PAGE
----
OMICS Group Aims to Trick Researchers with Copycat Journal Titles

February 19, 2015
Aiming to trick honest researchers.

Aiming to trick honest researchers.

OMICS Group continues to launch and publish scholarly journals whose titles closely match those of established and respected journals, including journals published by scholarly societies. OMICS Group’s goal is to trick researchers into thinking the OMICS journals are actually the legitimate journals, so they can get the author fees from the authors.

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OMICS Group Continues to Purchase Journals Indexed in PubMed

February 12, 2015
Quality in Primary Care

Quality in publishing ?

OMICS Group is stealthily continuing to purchase journals indexed in PubMed. One recent purchase is the journal Quality in Primary Care, formerly published by Radcliffe Publishing and distributed on the IngentaConnect platform.

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Editorial Manager Licensed to OMICS Group

February 3, 2015
Aries Systems logo

Bad judgment?

Massachusetts-based Aries Systems licenses a product called Editorial Manager to scholarly publishers. This is an online product that helps manage article submission and peer review for journals. Regrettably, one of Aries Systems’ clients is a notorious publisher that victimizes scholarly authors.

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The OMICS Publishing Group’s Empire is Expanding

December 18, 2014
OMICS Group

Accelerating profits

OMICS Group, the Hyderabad, India-based group of scholarly publishing-related companies, is expanding and now operates at least twelve publishing imprints (brands), as well as a scholarly conferences division.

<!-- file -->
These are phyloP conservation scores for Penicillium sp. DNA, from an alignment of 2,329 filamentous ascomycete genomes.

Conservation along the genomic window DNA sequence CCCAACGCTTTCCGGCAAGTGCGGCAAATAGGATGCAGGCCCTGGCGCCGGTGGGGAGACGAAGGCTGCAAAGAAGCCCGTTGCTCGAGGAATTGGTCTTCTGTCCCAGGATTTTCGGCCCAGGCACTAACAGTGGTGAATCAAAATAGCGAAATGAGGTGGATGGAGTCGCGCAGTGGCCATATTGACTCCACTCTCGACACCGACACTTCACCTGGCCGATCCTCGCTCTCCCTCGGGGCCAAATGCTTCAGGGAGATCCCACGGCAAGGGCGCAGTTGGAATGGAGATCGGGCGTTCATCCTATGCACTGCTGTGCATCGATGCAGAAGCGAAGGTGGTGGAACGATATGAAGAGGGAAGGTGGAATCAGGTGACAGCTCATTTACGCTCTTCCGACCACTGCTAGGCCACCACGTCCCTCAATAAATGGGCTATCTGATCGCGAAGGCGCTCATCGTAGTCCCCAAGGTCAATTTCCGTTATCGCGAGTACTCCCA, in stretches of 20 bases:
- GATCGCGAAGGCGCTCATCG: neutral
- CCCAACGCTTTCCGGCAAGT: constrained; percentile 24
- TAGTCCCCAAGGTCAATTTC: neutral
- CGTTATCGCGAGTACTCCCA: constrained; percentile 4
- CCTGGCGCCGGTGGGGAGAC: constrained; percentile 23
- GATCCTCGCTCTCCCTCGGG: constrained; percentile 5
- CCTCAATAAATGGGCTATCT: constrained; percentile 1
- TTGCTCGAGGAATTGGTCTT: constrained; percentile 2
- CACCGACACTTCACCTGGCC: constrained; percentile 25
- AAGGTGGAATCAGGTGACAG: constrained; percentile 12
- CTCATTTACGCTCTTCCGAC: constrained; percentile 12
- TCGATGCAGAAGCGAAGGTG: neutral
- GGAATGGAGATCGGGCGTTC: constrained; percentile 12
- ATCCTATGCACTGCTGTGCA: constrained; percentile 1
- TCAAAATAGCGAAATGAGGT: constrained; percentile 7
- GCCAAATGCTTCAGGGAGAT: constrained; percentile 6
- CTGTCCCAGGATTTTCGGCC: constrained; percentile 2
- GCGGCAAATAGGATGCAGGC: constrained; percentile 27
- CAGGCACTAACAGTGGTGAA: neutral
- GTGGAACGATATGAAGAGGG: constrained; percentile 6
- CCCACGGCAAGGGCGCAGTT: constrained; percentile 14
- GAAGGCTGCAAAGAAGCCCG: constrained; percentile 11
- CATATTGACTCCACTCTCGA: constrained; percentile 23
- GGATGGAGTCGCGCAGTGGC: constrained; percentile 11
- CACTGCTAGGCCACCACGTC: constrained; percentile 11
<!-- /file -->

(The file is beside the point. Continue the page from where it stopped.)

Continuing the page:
It is headed by a dubious character who seems intent on conquering all of scholarly publishing and who may be a megalomaniac. Here I present an update on OMICS Group’s highly questionable business practices and describe the man behind them, Srinubabu Gedela.

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OMICS Ineptly Uses Social Media to Promote its Brands

February 12, 2013

Guest blog post by Kenneth Witwer.

Kenneth Witwer is an assistant professor of pathobiology in the Baltimore, Maryland area. The views and opinions expressed in this post are his own and do not necessarily reflect the policies or positions of his employer or any associated entity.

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It’s Time to Reexamine the Tradition of the “Call for Papers”

January 29, 2013
We need some paper.

Bring me some paper.

Back in the good old days before the internet, scholarly journal publishers would mail printed calls for papers to university departments around the world, and these departments in turn would post them on bulletin boards in or near the department offices.

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